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    Is the Vinyl Chloride Spill in New Jersey River a Threat to Philly’s Drinking Water?

    train-derailment-paulsboro-new-jersey-vinyl-chlorideA train derailed this morning in Paulsboro, New Jersey and instantly made national news. The train derailed over the Mantua Creek, which also is connected to the Delaware river. But more importantly, the train was carrying and (therefore) leaked vinyl chloride.

    Vinyl chloride is a flammable, colorless gas with a sweet odor. It’s also the chemical used to make plastic (and plastic vinyl) products like PVC pipes, wire and cable coatings, packaging materials and household products like shower curtains, furniture, wall coverings, housewares and automotive parts. It’s also highly toxic.

    Vinyl Chloride can harm humans, potentially causing respiratory and eye problems – including symptoms like headache, shortness of breath, dizziness and sleepiness. Breathing high levels of the chemical can lead to loss of consciousness or death. 66 people went to the hospital as a result of the spill so far.

    Although this accident occurred across the river, it’s directly across from the PHL airport, the John Heinz animal refuge & Essington.  Is it closer to our Philly home than we think?

    We asked Tom Davidock, the Schuylkill Action Network Coordinator at Partnership for the Delaware Estuary about how this spill could potentially affect Philly:

    The Spill was in Mantua Creek, a tributary to the Delaware. Philadelphia gets about half of their water from the Delaware and about half from the Schuylkill. The spill appeared to be downstream of their intakes on the Delaware, so it doesn’t appear to be a direct threat to the Philly Water supply…  hopefully everything was contained before it entered into the Delaware.

    According to officials, the spill is unlikely to danger humans further – the vinyl chloride fumes have dissipated and are no longer releasing the chemical. As far as the drinking water goes, booms have been placed in the creek as a a precaution to prevent further leaks. Authorities were testing the water to see if the chemical exceeded the allowable amount of .2 miligrams per liter – We’ll stay tuned for results.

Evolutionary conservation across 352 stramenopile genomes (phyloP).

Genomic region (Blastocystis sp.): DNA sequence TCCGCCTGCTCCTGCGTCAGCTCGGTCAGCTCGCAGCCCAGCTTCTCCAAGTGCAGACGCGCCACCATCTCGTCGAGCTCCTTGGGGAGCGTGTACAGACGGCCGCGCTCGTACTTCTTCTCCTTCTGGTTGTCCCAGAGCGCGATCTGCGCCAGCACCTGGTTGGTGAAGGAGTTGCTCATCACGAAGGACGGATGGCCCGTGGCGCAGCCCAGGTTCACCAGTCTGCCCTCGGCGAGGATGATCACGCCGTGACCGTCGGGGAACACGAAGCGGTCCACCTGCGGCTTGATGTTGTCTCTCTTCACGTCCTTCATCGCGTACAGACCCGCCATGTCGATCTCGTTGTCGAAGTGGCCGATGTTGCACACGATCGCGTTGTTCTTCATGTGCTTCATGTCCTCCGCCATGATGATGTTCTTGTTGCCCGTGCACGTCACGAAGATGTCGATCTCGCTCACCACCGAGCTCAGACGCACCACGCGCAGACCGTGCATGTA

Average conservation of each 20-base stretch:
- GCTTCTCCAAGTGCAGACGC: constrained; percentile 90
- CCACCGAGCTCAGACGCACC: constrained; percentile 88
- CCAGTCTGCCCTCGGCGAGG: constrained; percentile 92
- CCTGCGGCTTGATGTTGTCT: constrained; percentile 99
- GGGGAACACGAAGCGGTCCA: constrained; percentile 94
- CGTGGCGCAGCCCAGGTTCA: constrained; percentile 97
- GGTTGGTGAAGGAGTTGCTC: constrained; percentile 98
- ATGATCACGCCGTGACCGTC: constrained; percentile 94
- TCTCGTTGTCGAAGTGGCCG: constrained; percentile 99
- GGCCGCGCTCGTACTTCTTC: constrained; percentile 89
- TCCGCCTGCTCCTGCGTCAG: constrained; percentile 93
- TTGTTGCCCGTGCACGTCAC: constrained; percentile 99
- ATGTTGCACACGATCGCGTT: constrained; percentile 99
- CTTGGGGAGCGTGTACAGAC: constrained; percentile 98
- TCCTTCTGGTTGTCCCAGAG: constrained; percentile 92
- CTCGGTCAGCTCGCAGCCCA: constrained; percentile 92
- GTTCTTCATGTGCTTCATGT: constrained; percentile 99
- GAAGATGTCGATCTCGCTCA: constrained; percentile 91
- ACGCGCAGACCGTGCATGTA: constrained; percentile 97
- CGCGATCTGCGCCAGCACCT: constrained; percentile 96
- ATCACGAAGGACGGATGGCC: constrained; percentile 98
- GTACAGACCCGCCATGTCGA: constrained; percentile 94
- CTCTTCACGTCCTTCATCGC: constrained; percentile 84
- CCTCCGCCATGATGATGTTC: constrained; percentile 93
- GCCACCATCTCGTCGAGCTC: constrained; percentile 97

Update: According to a Philadelphia Water Department Rep who I reached out to about the spill:

    The spill is contained. In this event and other spills that could affect the water supply, PWD is in constant communication with our regulatory partners regarding water quality implications and impacts. PWD has determined that this event is not impacting our drinking water. PWD has  state of the art tools, such as the Early Warning System and the Contaminant Warning System, to monitor and best protect our drinking water.

    Regardless, this isn’t the first eco-problem for this bridge – the bridge was owned by Conrail and also the sight of a derailed 50-car train of coal in August 2009. Unfortunately environmental accidents happen pretty often – just check this EPA log of news releases.

    We shared the post with My Plastic-Free Life author Beth Terry, who mentioned this on the Facebook post:

    vinyl chloride spill  my plastic free life

    Terry brings a great point. Regardless of the ‘levels’ and immediate threat, this ‘accident’ still affected local citizens, damaged our environment and even if the chemicals ‘dissipate, the chemicals don’t go ‘away’ immediately. Ironically, I’ve just finished two books (one of which was Terry’s) about our plastics dependency and toxicity of plastics, as both overall recommended to avoid PVC where there are alternatives. Readers, did this accident make you think about your plastics use? Or will you be investing in one of these:



    Photos: Philly.com & Creepy Pasta

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    Julie Hancher

    About Julie Hancher

    Julie Hancher is Editor-in-Chief of Green Philly, sharing her expertise of all things sustainable in the city of brotherly love. She enjoys long walks in the park with local beer and greening her travels, cooking & cat, Sir Floofus Drake.

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